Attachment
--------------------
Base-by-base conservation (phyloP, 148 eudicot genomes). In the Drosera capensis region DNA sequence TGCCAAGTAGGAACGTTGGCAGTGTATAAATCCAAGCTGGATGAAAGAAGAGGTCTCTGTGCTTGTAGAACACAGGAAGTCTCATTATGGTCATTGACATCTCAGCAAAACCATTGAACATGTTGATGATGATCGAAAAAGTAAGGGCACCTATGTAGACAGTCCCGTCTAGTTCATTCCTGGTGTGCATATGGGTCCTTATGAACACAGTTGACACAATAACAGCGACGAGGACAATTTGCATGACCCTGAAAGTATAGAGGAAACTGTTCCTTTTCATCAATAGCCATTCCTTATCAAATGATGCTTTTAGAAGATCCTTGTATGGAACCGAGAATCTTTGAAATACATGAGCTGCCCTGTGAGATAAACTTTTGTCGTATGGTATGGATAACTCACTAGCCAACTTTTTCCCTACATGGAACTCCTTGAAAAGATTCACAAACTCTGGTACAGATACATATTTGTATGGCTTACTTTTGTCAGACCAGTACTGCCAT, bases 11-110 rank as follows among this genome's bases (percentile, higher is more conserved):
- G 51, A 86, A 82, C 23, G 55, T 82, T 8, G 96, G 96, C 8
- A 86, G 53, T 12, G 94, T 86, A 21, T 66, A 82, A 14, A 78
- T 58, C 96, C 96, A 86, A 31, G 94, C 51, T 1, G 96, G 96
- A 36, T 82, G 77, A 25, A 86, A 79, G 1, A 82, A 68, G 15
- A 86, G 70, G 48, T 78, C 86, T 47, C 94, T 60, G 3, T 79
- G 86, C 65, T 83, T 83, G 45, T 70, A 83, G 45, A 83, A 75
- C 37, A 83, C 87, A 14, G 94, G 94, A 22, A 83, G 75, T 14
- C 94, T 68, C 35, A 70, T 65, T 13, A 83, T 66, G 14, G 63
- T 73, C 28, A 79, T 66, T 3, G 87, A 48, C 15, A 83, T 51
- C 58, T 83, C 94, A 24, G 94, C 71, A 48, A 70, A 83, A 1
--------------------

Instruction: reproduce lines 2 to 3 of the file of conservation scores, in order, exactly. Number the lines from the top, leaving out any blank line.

- G 51, A 86, A 82, C 23, G 55, T 82, T 8, G 96, G 96, C 8
- A 86, G 53, T 12, G 94, T 86, A 21, T 66, A 82, A 14, A 78